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Summer reading gets political
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Now that summer is upon us it is time to seek out reading material we know as the beach read, the fun novels that have no other purpose than to entertain us.

Summer on the beach or resting in the backyard hammock is not the time for heavy reading. This is why mainstream commercial writers always seem to have a new novel hitting the stands about now.

We want to be entertained with just a cracking good story.

Since we are also besieged each day with the ramblings of the political crowd it would seem to be the perfect time for some of them to put pen to paper and gives us entertaining fodder.

Some could even call on their own personal experiences, uh, that is observations, for the source of their stories.

Newt Gingrich could give us, "The Man Who Would be Brilliant." The story of a powerful and perceived brilliant Washington politician who has been out of work for 13 years but with an ego so gargantuan he makes Donald Trump look humble decides to run for president but is undone by a younger third wife’s desire for diamonds and his foot in mouth disease.

Anthony Weiner could write, "Gone with the Weiner." It would be the story of a Congressman barely known to people in his own district who becomes uncomfortably famous when his attempt to sell underwear on the Internet fails miserably.

He eventually resigns and tries to save his career by seeking psychiatric help and ultimately blames all his problems on Al Gore for inventing the Internet.

From Mitt Romney we might see a fictionalized story of a man with nine wives who becomes king of his country and passes a law calling for everyone to have a doctor, only to discover when he has the chance to become CEO of WaltDisney Studios that he has to explain away the idea everyone needs a doctor and support the notion most things can be cured with herbs. The book would be titled, "The Old Man and the Seesaw."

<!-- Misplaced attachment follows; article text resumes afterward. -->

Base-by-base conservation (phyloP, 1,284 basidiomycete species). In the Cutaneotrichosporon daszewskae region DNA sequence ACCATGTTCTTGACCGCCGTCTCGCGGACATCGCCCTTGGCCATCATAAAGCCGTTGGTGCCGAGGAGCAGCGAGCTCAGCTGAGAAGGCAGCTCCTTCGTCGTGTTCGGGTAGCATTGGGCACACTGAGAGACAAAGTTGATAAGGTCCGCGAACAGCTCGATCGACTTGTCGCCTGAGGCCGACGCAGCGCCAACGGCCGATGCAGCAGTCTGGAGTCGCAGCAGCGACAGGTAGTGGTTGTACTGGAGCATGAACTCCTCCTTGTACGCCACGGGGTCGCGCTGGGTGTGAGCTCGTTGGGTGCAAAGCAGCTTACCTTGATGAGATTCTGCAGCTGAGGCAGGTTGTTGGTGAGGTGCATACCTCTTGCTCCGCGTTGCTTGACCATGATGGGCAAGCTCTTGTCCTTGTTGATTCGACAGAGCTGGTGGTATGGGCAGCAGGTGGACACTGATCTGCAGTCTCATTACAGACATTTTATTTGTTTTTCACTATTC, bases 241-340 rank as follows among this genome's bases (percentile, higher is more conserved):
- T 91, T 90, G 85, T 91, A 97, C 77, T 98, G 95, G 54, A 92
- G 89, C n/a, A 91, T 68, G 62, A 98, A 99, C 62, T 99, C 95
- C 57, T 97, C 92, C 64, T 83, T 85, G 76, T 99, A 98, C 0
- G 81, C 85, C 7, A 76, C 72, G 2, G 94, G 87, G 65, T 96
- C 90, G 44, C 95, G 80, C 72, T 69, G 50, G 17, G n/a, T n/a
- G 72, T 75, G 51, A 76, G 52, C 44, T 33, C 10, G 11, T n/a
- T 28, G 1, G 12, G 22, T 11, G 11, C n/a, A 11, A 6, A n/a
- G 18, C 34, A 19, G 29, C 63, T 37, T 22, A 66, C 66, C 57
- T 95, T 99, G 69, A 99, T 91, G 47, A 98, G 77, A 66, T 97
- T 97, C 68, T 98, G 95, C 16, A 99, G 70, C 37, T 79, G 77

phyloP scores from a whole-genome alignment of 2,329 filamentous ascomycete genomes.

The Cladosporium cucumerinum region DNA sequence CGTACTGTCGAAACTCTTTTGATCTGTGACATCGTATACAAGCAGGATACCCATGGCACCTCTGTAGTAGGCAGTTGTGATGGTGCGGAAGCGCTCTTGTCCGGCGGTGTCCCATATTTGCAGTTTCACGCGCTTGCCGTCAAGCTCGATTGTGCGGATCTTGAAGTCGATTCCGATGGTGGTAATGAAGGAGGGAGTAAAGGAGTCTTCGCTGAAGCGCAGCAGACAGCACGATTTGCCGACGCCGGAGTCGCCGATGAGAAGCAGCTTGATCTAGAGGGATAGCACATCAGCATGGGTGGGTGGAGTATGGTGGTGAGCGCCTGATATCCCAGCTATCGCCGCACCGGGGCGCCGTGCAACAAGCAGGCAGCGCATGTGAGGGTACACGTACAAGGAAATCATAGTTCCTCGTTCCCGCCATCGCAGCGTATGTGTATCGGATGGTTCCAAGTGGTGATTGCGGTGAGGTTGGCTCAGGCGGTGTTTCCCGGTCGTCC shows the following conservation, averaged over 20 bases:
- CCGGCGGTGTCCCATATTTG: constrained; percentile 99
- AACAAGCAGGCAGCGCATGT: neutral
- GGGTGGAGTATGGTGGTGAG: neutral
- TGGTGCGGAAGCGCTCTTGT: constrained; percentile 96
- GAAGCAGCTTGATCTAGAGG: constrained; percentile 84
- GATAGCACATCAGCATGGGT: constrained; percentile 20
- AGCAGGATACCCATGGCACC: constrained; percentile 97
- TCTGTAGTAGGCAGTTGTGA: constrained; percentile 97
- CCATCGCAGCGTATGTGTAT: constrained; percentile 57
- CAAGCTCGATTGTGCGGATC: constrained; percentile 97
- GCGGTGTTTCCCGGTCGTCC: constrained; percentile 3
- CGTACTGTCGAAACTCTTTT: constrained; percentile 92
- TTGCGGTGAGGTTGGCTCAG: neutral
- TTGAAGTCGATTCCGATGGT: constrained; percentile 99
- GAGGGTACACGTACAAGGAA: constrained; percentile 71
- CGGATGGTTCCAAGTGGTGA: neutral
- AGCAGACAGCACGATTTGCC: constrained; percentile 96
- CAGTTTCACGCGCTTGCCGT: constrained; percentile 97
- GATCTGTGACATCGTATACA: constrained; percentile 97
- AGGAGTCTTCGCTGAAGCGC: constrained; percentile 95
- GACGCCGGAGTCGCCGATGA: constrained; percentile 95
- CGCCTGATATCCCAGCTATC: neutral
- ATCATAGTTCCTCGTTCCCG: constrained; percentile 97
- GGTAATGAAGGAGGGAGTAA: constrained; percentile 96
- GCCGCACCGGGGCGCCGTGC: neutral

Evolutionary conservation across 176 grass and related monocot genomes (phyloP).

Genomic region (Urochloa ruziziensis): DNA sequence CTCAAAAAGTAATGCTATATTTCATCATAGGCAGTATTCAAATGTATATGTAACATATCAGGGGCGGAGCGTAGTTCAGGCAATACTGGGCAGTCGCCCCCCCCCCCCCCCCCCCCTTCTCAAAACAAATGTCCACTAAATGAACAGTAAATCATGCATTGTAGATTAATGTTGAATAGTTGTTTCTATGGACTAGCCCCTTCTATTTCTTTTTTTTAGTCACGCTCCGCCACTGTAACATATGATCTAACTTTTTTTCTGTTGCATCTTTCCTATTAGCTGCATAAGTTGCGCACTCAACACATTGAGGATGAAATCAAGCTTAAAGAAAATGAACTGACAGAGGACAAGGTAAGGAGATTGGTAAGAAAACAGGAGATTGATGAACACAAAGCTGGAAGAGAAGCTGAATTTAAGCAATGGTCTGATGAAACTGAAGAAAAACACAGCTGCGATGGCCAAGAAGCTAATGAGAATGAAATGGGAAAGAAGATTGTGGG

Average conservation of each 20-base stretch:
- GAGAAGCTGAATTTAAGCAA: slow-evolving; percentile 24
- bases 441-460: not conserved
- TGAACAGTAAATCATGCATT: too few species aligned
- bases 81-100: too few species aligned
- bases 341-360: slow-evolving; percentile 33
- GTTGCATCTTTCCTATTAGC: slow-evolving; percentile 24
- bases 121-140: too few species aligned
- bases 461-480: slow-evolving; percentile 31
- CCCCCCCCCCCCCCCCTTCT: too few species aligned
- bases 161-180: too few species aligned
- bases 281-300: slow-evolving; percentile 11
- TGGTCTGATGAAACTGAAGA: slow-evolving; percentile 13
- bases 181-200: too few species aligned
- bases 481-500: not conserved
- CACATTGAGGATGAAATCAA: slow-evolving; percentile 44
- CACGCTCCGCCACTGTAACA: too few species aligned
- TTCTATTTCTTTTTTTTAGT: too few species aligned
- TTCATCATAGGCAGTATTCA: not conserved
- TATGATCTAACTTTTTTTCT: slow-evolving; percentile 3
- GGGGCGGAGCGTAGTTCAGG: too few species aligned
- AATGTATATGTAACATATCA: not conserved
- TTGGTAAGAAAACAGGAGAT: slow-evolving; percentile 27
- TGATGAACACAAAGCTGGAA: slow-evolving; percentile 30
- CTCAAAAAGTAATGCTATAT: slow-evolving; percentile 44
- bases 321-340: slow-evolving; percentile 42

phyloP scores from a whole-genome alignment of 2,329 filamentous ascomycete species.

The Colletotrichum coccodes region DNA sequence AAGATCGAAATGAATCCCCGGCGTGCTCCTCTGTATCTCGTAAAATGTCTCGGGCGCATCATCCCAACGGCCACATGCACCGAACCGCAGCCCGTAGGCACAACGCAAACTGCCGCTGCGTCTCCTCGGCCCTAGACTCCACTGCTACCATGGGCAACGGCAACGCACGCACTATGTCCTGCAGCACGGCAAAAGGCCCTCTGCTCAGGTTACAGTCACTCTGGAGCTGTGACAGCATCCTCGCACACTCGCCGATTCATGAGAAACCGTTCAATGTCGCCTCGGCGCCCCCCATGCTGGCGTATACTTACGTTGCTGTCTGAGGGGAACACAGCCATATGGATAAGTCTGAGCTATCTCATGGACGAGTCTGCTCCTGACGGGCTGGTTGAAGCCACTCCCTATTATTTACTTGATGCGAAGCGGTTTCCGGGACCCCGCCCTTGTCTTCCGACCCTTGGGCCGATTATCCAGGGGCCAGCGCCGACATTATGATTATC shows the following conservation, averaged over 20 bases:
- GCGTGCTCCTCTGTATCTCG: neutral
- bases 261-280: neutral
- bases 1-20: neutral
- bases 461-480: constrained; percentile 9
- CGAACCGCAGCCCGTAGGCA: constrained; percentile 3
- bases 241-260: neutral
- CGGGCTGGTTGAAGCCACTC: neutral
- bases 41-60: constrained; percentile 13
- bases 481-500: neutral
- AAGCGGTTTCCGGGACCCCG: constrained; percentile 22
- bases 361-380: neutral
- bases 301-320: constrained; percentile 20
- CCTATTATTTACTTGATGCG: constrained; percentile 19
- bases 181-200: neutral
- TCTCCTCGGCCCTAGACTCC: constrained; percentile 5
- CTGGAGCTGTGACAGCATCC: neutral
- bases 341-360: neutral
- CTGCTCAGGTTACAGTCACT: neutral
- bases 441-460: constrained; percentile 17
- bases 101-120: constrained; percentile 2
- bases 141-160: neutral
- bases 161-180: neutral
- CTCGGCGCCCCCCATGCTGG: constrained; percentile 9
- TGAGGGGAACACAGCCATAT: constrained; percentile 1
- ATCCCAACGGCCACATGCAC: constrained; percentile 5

Then there is the story of a totally unknown businessman and minor league talk show host who realizes that if he wants to take advantage of his 15 minutes of fame he must do something big.

So, the guy runs for president, attracts a group of hardcore followers and makes statements which result in a lot of people nodding their heads and saying, "Wow, that didn’t sound too crazy."

In a happy ending, the main character does not win but gets a huge contract to host a talk show on Fox.

Herman Cain can call his novel, "The Pizza Also Rises."

And certainly we have the story of a former governor of a large but largely unpopulated Western state who creates her own unreality show and cruises across the country on a chopper chased by TV news crews while not running for president with the goal of teaching youngsters the truth about America history, like how the Nazis bombed us at Pearl Harbor in World War II and how Robert E. Lee died at the Alamo.

She runs into lots of interesting and strange characters at fruit and vegetable stands but loses followers when she insists Liberace signed the Declaration of Independence.

Sarah Palin could call the novel, "A Hitchhiker’s Guide to the Twilight Zone."

Finally, we would have the effort of Ron Paul.

His novel would be the story of a man who lives in a gated Lilliputian world and cares for nothing or no one, believing that no matter what happens, all ills can be cured by indifference to the world around you and a steadfast resolve to not be involved even if you see your neighbor being stabbed to death on the street.

The novel’s protaginist is finally put in a home for the sick and weird but escapes to be elected to Congress.

The title of his book would be "One Tunneled Under the Booby Hatch."

How many of these novels would become best sellers is a matter of conjecture, but it would certainly be easy reading for a summer day.

Besides, some of these folks are going to need the work in a few months.


Ric Latarski is a freelance writer who writes on a variety of topics. He can be reached at